Chambers said that the strongest piece of evidence in the case were the photos Sandoval claims to have found. Alavezos pointed out during cross examination that no photos were submitted into evidence, and were never mentioned during her interviews with detectives after she was arrested. Sandoval said that she was shaken and also didn’t trust the police to handle the evidence appropriately. Chambers added that he didn’t know why they weren’t put into evidence.

“They were left there but they weren’t there when the crime scene was done. So what happened there I have no idea,” Chambers said.

Without tangible evidence submitted, or a mutually recognized existence of pornographic photos, Ward said in his prepared remarks in December that the defense set out to harm Green’s reputation.

“We were trying Erika Sandoval for murder but it seems the trial took a turn and tried to murder the memory of Mr. Green,” Ward said.

Alavezos said the most likely scenario was not the discovery of some photos, it was a photo that Green posted on his social media of him and another woman. Green and Sandoval had a checkered past when it came to their relationship. They were off and on for quite some time. Things came to a violent head in 2011 when both were arrested following a domestic violence incident on Feb. 3, 2011. 

Detective Daniel Ford with the Visalia Police Department said he spoke with a friend and fellow motorcycle rider who lived near Green on Feb. 11. Joshua Miller told the detective that Green had asked him to come over to the house as a witness. Miller said Sandoval and Green were arguing and she threw things at him. She also put herself in the doorway and told Green he could not leave the house, which was in complete disarray. No charges were ever filed by the District Attorney’s Office, but rumors persisted regarding Green’s arrest.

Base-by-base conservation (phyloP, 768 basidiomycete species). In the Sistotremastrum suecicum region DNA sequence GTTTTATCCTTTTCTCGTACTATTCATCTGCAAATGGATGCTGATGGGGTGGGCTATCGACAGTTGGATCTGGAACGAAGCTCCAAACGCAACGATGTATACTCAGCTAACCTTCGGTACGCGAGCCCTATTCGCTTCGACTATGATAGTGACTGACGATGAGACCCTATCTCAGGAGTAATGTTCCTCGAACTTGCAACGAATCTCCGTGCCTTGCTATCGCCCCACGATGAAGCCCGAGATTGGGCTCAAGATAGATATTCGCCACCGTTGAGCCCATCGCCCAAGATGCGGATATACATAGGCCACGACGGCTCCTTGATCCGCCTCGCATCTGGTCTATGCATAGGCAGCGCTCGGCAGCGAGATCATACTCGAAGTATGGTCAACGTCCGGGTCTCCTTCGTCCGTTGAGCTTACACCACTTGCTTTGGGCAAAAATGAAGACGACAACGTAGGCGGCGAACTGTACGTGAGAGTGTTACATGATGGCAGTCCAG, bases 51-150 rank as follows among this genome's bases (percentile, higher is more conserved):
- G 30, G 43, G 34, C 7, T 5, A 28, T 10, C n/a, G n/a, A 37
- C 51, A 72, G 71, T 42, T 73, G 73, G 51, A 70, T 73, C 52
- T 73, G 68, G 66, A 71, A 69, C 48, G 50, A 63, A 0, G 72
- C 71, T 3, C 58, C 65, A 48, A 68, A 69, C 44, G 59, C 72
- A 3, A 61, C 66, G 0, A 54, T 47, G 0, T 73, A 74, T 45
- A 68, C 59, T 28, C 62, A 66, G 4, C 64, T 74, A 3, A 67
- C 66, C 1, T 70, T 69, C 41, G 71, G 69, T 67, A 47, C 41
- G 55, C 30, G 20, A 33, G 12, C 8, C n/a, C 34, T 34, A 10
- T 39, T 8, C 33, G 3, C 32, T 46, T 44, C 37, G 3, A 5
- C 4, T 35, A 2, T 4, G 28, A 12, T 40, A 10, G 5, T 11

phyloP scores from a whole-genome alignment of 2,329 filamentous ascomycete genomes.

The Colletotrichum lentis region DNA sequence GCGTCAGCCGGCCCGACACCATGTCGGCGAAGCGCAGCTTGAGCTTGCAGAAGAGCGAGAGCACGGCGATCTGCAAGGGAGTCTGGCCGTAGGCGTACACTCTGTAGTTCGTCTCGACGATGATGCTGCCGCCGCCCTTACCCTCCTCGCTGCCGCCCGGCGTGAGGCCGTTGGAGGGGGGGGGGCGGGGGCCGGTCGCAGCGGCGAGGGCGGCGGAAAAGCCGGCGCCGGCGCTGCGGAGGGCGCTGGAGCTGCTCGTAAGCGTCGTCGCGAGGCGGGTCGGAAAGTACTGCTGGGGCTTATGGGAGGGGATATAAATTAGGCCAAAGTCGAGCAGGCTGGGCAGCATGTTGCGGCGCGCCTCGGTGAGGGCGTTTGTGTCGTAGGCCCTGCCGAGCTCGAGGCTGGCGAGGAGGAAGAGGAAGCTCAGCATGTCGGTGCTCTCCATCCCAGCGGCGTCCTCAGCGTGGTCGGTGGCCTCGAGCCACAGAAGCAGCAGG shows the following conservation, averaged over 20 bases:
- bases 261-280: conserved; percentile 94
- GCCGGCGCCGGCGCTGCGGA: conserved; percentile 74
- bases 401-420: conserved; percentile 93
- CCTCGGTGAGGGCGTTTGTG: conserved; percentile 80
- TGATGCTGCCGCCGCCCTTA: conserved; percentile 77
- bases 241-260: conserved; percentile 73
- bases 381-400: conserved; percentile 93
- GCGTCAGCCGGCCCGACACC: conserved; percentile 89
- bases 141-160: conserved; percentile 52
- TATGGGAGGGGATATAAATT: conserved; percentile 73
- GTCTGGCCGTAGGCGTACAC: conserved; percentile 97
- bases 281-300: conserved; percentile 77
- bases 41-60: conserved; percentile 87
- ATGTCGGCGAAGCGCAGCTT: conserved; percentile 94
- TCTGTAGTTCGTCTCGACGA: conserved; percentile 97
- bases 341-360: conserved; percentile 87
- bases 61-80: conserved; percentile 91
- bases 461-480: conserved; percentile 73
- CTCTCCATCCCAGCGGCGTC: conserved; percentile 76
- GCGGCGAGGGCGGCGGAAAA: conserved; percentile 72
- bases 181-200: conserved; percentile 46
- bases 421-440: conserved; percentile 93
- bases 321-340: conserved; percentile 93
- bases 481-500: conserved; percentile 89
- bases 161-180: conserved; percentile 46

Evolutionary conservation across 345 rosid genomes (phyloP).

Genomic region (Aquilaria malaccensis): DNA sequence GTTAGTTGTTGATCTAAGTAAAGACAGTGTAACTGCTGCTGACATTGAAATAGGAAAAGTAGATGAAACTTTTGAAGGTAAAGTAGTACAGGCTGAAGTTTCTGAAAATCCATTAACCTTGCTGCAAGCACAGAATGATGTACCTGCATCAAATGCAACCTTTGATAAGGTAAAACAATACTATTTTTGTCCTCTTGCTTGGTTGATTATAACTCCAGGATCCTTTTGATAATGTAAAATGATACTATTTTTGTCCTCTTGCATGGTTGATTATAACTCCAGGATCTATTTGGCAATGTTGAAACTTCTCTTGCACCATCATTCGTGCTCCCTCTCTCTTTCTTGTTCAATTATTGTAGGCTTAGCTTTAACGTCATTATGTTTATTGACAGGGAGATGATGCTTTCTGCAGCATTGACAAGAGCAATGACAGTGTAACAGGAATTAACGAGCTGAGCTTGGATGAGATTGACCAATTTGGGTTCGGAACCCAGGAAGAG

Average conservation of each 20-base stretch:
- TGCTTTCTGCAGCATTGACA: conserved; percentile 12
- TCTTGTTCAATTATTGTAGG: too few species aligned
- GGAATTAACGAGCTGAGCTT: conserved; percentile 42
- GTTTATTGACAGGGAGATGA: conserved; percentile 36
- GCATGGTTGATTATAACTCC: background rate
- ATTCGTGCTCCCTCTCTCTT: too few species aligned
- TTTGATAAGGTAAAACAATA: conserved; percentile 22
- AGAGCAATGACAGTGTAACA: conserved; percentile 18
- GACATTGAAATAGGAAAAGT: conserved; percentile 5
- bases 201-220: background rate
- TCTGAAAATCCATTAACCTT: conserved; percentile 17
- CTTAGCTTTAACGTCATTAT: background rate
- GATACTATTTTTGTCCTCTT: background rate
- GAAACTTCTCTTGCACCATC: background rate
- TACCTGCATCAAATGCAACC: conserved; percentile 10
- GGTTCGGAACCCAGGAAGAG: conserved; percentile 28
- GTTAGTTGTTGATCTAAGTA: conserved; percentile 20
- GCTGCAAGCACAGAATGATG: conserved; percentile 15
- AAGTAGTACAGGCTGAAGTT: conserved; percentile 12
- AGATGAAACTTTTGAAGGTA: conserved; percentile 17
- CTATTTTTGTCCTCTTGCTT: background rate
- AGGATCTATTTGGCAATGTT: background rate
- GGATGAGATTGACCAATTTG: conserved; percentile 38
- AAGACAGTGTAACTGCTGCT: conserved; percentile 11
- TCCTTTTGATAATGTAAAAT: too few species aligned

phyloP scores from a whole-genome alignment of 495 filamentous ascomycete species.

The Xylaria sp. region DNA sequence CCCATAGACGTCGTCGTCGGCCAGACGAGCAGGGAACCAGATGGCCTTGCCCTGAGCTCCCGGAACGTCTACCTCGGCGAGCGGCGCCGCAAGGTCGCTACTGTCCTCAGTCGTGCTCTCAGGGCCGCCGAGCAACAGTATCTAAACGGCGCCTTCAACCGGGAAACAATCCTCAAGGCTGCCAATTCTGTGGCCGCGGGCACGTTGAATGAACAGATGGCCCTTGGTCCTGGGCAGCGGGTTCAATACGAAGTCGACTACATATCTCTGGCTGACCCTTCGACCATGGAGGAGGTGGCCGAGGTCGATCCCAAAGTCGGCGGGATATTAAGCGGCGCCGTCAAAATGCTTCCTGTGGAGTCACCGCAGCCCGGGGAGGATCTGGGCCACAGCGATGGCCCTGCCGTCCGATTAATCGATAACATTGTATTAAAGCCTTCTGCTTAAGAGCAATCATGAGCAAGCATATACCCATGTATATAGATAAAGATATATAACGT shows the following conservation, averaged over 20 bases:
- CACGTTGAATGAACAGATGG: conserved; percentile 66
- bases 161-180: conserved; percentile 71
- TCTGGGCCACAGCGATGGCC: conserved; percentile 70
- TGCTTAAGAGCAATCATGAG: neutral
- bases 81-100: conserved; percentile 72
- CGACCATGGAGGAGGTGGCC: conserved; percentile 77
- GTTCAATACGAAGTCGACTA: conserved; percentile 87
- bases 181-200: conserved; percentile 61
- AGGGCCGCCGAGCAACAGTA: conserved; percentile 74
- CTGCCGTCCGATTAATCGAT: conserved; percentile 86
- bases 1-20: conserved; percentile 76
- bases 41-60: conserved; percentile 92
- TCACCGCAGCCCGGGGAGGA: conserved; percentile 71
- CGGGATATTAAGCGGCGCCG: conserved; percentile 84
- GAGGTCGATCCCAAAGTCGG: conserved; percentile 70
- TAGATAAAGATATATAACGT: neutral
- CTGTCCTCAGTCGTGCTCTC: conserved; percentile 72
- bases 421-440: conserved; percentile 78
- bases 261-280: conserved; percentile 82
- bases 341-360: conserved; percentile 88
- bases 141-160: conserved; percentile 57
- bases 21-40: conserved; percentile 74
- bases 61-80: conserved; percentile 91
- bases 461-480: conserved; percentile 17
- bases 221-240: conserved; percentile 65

A few days after the 2011 arrest, Ford interviewed Mark Cortez, a friend and motorcycle riding buddy. Ford testified that Cortez and Green were riding motorcycles in November 2012 and Cortez had come to a stop at a red light. He noticed Green was not slowing down as he approached the stop light but luckily the light changed before Green entered the intersection.

“Green said his baby’s mother had cut the brake lines,” Ford said.

Prior to leaving the house, Cortez told Ford that he was extremely uncomfortable in the residence and that Sandoval had gone into the garage before they left on their ride.

The days following Green’s death, Ford drove to Sandoval’s residence to pick up her and her mother for questioning. Ford said Sandoval told him she and Green had not had any problems for the last few months and that they had a “friendly relationship.” She said Green was a good father to his son and that there was no jealousy when he began dating again. In his contact with her, Ford said she seemed emotional but her eyes were tear-free and without redness during questioning.